Set Five Psy 271
Popular in Psychology of Human Diversity
Popular in Psychlogy
This 2 page Class Notes was uploaded by KatieAlbritton on Tuesday January 5, 2016. The Class Notes belongs to Psy 271 at University of North Carolina - Wilmington taught by Dr. Jackson in Fall 2014. Since its upload, it has received 11 views. For similar materials see Psychology of Human Diversity in Psychlogy at University of North Carolina - Wilmington.
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Date Created: 01/05/16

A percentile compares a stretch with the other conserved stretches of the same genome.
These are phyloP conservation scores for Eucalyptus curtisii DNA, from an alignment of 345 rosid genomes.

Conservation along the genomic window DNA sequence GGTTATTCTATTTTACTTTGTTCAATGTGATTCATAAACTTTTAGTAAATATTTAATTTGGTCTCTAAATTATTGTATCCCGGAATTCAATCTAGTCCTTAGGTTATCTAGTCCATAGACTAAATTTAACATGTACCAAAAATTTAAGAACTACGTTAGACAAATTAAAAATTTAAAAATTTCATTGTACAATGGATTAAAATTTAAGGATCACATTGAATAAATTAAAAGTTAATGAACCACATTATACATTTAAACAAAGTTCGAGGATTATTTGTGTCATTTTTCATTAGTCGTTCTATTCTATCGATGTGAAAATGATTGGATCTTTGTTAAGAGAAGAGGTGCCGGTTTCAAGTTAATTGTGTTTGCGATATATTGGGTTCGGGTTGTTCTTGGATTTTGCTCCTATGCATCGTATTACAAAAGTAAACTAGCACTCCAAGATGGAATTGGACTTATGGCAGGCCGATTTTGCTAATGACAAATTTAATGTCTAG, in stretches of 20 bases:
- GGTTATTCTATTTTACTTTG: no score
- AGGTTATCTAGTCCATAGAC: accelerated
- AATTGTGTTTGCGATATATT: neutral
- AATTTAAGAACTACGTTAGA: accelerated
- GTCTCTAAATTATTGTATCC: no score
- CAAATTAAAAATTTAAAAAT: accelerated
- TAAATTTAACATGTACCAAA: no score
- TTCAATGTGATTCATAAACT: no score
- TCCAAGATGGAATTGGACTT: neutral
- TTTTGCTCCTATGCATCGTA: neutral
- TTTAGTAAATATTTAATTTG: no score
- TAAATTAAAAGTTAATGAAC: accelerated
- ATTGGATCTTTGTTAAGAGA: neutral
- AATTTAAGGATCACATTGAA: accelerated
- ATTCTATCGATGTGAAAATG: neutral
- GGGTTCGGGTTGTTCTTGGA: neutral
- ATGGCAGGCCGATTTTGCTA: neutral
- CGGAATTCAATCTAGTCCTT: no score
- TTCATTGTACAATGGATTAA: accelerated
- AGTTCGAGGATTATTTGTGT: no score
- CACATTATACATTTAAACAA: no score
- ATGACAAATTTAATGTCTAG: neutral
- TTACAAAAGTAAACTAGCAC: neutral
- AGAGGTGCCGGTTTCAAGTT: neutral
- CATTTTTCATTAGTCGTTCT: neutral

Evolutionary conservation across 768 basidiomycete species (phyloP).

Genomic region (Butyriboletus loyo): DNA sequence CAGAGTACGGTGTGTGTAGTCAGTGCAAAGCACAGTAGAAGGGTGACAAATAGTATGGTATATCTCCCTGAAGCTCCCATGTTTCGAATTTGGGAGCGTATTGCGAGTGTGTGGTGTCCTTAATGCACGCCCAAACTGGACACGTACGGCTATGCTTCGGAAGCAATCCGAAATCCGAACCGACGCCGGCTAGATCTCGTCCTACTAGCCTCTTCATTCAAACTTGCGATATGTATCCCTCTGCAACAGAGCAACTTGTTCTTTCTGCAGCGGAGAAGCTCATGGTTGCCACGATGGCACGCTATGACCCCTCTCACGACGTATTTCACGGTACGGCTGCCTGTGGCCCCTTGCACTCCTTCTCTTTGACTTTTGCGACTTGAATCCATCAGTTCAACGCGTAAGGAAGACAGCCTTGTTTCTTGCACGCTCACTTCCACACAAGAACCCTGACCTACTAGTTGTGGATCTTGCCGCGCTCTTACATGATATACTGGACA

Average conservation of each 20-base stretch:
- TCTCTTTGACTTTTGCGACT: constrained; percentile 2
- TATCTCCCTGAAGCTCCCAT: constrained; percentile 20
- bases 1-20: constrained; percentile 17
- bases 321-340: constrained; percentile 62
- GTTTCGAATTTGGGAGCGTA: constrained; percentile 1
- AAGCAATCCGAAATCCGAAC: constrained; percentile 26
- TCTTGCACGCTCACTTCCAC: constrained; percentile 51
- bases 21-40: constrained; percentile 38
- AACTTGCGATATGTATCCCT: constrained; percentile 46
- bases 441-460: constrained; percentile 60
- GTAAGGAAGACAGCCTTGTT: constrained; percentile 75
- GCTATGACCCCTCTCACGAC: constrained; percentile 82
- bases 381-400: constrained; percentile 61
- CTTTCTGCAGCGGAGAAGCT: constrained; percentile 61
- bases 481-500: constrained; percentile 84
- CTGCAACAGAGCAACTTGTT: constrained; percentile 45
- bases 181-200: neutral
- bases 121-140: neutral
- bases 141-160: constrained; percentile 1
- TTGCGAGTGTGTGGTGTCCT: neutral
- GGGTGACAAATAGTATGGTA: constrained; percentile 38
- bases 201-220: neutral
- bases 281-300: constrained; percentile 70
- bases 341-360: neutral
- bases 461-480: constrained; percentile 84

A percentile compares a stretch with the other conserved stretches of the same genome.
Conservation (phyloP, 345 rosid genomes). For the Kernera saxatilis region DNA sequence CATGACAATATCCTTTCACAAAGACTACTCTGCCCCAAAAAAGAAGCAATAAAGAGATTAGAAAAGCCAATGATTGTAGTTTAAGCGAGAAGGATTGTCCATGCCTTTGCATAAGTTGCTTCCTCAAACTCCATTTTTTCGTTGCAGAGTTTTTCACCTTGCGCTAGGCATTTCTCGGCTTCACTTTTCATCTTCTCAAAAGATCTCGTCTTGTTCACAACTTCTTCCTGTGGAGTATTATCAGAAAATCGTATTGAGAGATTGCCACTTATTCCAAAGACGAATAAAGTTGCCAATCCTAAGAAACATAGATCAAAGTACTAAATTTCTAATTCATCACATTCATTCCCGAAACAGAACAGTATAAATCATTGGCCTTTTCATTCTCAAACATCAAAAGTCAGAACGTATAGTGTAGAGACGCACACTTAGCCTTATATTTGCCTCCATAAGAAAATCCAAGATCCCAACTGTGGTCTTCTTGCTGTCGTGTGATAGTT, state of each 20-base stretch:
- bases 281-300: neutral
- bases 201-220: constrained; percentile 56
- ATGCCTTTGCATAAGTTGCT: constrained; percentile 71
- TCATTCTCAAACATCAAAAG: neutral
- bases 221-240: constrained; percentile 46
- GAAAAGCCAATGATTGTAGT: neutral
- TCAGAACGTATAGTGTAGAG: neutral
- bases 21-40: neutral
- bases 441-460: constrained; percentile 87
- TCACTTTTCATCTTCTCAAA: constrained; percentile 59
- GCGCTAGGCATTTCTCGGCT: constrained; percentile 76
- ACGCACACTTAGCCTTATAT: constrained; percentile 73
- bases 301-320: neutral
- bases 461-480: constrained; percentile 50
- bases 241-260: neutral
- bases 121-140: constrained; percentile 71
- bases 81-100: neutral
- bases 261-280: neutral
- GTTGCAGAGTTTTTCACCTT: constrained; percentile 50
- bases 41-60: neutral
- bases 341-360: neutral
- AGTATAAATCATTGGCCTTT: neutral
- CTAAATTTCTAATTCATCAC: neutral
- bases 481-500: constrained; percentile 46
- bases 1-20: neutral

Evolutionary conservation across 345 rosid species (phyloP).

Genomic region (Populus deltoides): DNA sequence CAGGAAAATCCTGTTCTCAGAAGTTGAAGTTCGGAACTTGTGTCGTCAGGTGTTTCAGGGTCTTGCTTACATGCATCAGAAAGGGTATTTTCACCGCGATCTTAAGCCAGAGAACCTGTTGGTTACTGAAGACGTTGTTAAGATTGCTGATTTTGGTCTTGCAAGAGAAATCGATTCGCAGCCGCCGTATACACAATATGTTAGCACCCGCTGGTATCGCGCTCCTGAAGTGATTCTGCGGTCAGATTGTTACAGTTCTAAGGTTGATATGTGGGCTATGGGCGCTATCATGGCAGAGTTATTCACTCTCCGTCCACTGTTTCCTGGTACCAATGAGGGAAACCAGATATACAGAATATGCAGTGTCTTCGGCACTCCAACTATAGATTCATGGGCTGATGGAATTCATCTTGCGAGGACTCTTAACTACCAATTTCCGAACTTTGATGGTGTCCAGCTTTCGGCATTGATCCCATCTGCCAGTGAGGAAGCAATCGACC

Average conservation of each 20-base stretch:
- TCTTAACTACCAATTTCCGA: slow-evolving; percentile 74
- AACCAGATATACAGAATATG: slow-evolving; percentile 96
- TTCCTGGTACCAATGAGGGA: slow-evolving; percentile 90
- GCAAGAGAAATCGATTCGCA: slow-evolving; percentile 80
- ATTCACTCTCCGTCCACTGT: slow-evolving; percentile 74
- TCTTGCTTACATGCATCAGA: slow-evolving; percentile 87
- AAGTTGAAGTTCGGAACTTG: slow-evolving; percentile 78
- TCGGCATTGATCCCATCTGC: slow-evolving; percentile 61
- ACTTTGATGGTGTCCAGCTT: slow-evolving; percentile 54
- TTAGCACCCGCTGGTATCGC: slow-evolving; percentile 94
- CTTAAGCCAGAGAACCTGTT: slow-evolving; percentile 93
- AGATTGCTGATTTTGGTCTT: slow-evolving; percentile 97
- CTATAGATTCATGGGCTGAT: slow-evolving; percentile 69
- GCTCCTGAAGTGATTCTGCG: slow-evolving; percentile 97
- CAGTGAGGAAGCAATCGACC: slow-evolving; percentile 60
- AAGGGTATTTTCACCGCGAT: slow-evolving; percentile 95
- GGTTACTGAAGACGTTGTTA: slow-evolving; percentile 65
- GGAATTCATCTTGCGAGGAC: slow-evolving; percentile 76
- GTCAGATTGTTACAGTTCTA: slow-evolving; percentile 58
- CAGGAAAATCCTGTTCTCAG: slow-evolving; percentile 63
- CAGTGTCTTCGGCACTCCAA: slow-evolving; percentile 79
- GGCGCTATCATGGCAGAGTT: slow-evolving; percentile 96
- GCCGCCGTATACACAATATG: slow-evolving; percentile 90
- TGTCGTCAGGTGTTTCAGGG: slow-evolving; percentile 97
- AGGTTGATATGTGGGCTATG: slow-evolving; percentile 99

Set Five: Attitudes, Evaluations, and Behavior Katie Albritton Study Soup Attributions and Stereotypes The general tendency to make internal attributions about the behaviors of others (actorobserver bias) may be heightened because of stereotypes. Our attributions = situational Attributions of others = their fault If a person's characteristics are inextricably tied to group membership, then people will be more likely to observe their attributions to internal attributions. Attitudes and Our Lives Attitudes represent the way that our evaluation of objects affects our behavior, beliefs, and emotions. They are critical to our response to people, places, and things. They are at the centerpiece of marketing, advertising, social marketing, health and environmental education, propaganda, and political manipulation. Definition of Attitudes Traditional definitions involved our beliefs, feelings, and behavior towards an object. The problem is that they are not correlated Evaluation of various aspects of our social world. Functions of Attitudes Knowledge: schemas for organizing social information May express general affect from a genetic predisposition Supports our desire to be right (social comparison) increases selfesteem Express our values and identity Predict others behavior from our knowledge Supports ego defense: especially reactance Supports prejudices Prejudice represents a series of negative attitudes held toward people Dimensions of Attitudes Direction Magnitude or extremity Strength, importance, accessibility, extremity, acquisition through experience, relevance Level of ambivalence Embededness or centrality Implicit or self reported (explicit) Nonconscious vs self reported Dual Processing Models of Attitude Controlled processing of self reported attitudes tend to be more accessible to consciousness but slower and requiring more cognitive capacity. Automatic or implicit attitudes are more emotion based and less conscious. They allow for quick processing of information. Self reported attitudes were historically the most heavily studied. We need both types of attitudes to survive. IAT test (Implicit Association Test) measures implicit attitudes. Attitudes and Behavior Specificity of attitudes and the number of attitudes affecting an object. Salience or accessibility Strength: importance, extremity, knowledge Attitudes formed by experience Behavior expressed in public with normative support Few barriers to enacting behavior Imperfect relationship between attitude and behavior AttitudeBehavior Link Conscious reasoned actions Automatic implicit associations of attitude Time pressure, cognitive overload, low evaluation of importance, habitual responses tend to push for automatic processing. Theories of Reasoned Action and Planned Behavior Attitudes toward specific behavior Subjective norms and motivation to comply Perceived behavioral control and chances of reaching goals implied by the behavior If positive results in behavioral intent Attitudes to Behavior Process Model Is an implicit, non conscious process where an event activates perceptions Attitudes shape our behavior by influencing how we interpret events
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